As mothers and grandmothers, we care deeply about the future of Illinois, which is what first drove us into public office. We are committed to the women and children of our state — because we know they often bear the heaviest burden when bad policies hurt working families. As Catholics, we share an abiding commitment to social justice, which includes ensuring that all Illinois residents have equal protection under the law.
That is why we were part of the coalition that sponsored and supported House Bill 40, which protects the legal right and access to abortion in our state. HB 40 ensures that low-income women have insurance coverage, including through Medicaid, for comprehensive reproductive healthcare that includes abortion services.
We are called upon by our faith to care for the marginalized, give voice to the voiceless and lift up the vulnerable. We are called upon as Catholics to walk in the shoes of our neighbors and consider the hardships they face. We will never forget the indescribable joy we felt when we became mothers. But we also acknowledge the moments in our lives when we knew we could not afford to have children. We were both fortunate to have the means and support networks to choose when, how and if to form a family.
Not everyone is so fortunate. In our state, 1 in every 8 residents lives below the poverty line. For children that number goes up to 1 in every 5; and for African American and Latino children, those figures are much higher.
We know that when women are not fully empowered to make their own choices about having children, they can fall deeper into a poverty trap, unable to make ends meet for them and their families.
By ensuring that all Illinois women have the same access to reproductive healthcare — including those who rely on Medicaid — we can avoid discriminatory practices in our state that would unfairly target the poor and deny them the same rights enjoyed by the wealthy.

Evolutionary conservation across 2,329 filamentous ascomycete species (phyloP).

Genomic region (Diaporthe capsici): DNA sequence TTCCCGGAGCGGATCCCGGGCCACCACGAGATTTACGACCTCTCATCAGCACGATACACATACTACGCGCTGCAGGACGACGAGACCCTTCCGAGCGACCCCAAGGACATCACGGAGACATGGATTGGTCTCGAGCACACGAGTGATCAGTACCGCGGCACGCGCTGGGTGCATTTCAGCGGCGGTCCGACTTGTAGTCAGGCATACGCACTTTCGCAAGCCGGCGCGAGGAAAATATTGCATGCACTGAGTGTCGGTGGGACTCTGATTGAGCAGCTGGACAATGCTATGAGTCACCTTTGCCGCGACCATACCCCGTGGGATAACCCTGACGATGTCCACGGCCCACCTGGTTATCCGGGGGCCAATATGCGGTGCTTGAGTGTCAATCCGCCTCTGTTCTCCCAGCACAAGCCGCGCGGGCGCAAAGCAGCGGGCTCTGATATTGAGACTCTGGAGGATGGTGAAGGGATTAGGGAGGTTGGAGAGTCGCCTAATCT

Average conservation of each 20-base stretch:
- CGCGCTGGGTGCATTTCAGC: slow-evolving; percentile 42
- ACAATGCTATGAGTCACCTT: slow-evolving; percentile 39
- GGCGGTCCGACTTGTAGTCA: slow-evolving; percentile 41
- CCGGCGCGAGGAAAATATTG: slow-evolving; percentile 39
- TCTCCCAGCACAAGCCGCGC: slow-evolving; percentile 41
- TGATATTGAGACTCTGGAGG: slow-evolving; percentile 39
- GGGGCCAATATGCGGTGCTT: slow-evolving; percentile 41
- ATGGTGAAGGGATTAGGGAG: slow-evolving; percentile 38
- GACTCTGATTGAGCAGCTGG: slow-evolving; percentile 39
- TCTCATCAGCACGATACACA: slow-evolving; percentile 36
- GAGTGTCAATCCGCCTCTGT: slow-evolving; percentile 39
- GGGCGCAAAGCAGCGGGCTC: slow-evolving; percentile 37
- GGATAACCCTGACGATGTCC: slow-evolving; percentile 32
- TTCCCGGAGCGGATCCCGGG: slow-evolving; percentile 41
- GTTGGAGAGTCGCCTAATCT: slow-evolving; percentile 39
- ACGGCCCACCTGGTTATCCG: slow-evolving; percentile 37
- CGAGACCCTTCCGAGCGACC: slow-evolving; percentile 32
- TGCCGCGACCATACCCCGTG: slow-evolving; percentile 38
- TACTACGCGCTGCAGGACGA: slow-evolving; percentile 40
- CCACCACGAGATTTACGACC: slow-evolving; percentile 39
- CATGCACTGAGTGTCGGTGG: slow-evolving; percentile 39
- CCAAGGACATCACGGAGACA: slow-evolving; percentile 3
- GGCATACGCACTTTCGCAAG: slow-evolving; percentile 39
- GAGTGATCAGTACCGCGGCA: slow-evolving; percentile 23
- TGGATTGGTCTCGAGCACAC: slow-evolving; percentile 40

We know we are not alone in this position. Many Catholics have been guided by their faith to uphold these principles of social justice and moral autonomy. Sixty percent of Catholic voters nationwide believe having an abortion can be a moral decision and a majority support expanding women’s access to reproductive healthcare, including abortion services, regardless of their income level. Our state legislature reflected the will of the people when they passed HB 40 guaranteeing the right of all women in our state to access an abortion.
We urge Governor Bruce Rauner to follow this lead and honor his campaign commitment and sign this important legislation. It is the moral thing to do and it is the right thing for Illinois.
State Rep. Elizabeth Hernandez, D-24th
Former State Rep. Kathy Ryg, D-59th
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Doing right and wrong at Wheaton College
Back in early 2016, a highly regarded political science professor, Larycia Hawkins, was given the boot at Wheaton College for expressing respect for the Muslim religion, wearing a hijab in solidarity with Muslims, and being spotted at a Gay Pride Parade by keepers of the Evangelical faith. Shortly thereafter, five stalwarts of the school’s Division III-ranked football powerhouse brutalized a freshman player in a “hazing” incident. The freshman suffered three shoulder surgeries and left Wheaton College faster than a kickoff touchdown run. But school officials, keeping this horrific hazing incident publicity-free for 18 months, required the perpetrators only to perform community service and write an essay on the need to treat folks kindly. And, all the while, they cheered on the football team for bringing glory to their citadel of Evangelical learning. Only when the police and prosecutors stepped up, indicting the five young men alleged involved in the hazing on charges of aggregated battery, mob violence and illegal restraint, did Wheaton College put the five in the football penalty box.
We might want to ponder Wheaton College’s priorities: purity to the cult of the only true religion? Or purity to the cult of football dominance and glory?
Walt Zlotow, Glen Ellyn